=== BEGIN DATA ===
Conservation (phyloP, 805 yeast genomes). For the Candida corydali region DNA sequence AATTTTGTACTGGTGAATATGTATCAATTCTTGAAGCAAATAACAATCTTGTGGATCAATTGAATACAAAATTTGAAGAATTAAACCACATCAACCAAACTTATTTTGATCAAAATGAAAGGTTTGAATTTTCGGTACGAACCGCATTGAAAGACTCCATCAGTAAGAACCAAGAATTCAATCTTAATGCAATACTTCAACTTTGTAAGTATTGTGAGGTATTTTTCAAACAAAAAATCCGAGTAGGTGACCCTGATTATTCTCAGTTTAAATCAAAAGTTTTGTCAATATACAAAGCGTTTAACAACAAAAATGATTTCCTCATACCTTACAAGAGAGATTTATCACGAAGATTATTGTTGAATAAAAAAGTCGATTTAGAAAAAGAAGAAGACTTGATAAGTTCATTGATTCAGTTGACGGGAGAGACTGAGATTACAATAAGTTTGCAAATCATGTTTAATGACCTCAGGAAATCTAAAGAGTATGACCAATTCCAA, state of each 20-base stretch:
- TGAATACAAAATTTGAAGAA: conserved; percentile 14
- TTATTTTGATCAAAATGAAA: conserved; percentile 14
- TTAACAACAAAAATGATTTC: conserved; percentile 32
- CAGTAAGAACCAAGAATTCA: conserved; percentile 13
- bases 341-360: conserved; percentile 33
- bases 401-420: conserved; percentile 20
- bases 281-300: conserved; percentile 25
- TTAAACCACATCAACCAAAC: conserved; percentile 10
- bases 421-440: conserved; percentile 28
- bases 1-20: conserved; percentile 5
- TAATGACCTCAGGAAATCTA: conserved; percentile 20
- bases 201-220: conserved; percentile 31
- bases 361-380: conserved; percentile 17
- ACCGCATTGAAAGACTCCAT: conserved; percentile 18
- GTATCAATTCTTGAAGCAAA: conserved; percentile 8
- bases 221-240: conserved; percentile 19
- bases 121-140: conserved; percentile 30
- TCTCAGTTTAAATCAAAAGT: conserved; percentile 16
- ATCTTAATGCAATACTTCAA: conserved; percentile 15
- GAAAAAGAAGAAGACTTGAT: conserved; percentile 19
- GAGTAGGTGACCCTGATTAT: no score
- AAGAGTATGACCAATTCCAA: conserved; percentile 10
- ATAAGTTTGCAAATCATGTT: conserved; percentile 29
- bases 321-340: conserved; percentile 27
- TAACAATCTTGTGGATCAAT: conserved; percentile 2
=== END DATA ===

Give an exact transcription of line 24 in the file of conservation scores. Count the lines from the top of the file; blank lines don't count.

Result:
- ATAAGTTTGCAAATCATGTT: conserved; percentile 29